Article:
A lot of invitations take years to come to fruition, but once they come to Savannah they’re sold. And from there it’s word of mouth. That’s the most phenomenal aspect of the Festival’s success. They’ll go back to L.A. or wherever and tell everybody, guess where I was?

The thing about that word of mouth, though, is you can’t mess up or you’re done. One mistake and it all goes away. Everything has to be perfect every time.

Savannah itself seems to be the real star of the show.

Danny Filson: The entire visit for our special guests is made or lost in that 15 minutes from the airport to downtown. They get off the plane and they’re tense, they don’t’ know what to expect or how things are going to be, they don’t want anything to go wrong. But by the time we get into town and make that right turn onto Oglethorpe, they’re won over. From that moment on, they’ll be 100 percent themselves.

Len Cripe: Certainly that comfort has created a few scenes of notoriety, but essentially they’re good, happy people while they’re here.

Anyone in particular that seemed to enjoy Savannah even more than the others?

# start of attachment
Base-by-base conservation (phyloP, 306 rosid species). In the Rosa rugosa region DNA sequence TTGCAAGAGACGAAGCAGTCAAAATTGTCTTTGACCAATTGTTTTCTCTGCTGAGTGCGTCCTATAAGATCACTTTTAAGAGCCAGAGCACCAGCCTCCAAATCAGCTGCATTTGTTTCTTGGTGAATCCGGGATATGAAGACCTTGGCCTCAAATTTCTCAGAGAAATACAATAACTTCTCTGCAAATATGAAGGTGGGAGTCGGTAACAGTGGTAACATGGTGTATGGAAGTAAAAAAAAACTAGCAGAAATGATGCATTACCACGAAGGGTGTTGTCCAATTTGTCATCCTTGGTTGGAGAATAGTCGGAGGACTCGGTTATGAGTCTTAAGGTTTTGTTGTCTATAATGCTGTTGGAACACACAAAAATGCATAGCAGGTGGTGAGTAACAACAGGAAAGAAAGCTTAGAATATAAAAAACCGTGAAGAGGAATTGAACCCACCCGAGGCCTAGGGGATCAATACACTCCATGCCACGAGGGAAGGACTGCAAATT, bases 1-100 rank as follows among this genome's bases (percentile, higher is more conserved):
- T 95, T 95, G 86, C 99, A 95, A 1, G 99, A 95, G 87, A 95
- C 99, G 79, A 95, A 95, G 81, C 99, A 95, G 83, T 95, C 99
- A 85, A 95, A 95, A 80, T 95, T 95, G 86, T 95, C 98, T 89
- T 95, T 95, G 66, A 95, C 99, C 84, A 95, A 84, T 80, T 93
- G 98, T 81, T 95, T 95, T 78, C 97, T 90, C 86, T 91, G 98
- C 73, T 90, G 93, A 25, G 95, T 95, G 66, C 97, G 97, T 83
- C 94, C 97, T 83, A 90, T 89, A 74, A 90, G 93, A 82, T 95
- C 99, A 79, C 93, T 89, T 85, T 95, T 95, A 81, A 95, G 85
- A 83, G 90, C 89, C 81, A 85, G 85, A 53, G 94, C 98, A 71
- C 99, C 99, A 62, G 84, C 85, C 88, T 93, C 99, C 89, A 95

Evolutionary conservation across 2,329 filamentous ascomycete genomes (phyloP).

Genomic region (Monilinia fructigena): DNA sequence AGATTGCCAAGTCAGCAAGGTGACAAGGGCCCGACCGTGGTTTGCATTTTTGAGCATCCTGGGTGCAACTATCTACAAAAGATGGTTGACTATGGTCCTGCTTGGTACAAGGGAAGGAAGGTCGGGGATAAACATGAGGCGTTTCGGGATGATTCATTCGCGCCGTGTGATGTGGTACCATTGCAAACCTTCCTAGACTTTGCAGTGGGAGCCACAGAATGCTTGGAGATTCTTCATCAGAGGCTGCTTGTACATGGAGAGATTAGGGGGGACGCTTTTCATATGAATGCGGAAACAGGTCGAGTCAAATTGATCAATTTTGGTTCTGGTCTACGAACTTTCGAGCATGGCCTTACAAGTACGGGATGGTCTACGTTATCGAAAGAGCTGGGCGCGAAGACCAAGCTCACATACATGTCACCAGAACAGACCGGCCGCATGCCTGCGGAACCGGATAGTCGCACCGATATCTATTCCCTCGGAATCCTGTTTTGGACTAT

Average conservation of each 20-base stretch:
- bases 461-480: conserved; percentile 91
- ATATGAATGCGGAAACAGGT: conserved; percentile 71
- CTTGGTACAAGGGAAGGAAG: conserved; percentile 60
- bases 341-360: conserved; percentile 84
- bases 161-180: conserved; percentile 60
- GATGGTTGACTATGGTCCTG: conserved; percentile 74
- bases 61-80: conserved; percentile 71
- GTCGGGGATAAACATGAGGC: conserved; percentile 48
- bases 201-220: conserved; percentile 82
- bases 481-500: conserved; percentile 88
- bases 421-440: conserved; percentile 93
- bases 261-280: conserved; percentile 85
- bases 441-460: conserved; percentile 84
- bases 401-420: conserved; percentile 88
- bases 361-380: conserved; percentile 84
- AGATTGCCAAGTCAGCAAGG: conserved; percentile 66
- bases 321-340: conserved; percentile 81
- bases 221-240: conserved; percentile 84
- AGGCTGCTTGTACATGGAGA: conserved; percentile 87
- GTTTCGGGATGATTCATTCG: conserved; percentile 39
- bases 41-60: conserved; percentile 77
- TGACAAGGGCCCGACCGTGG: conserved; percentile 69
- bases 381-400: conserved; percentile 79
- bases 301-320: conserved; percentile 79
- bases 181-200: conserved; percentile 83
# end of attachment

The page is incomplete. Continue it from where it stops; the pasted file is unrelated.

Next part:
Danny Filson: I remember Peter O’Toole’s time here very fondly. He’s one of my all-time favorites. I remember when he came out on the Trustees stage and I watched him just totally milk the audience for a 12-minute standing ovation. It was incredible.

I think a lot of the word-of-mouth success has to do with the fact that celebrities aren’t hassled here. They’re not hounded by paparazzi or treated like animals in a zoo.

Danny Filson: Well, like Len says, it’s not a velvet-rope festival.

Len Cripe: As we grow and maintain notoriety, there will be questions of how we maintain that accessibility. But certainly that’s one thing that makes the filmmakers really happy and relaxed — the fact that they don’t need an entourage or “protection.”

Danny Filson: People are polite in Savannah. They may come up and say, “Pardon me, I just wanted to let you know....” That openness allows filmmakers to be relaxed and comfortable.

Why is it that with internet and cellphone technology being so important — with directors now specifically filming things to look good on tiny three-inch screens — going to see a film in a movie theatre with other people is still such a popular thing to do?

Danny Filson: It’s just magic. It’s a fantasy experience. It hasn’t changed since people were sitting around the fire in a cave watching the hunter reenact the hunt.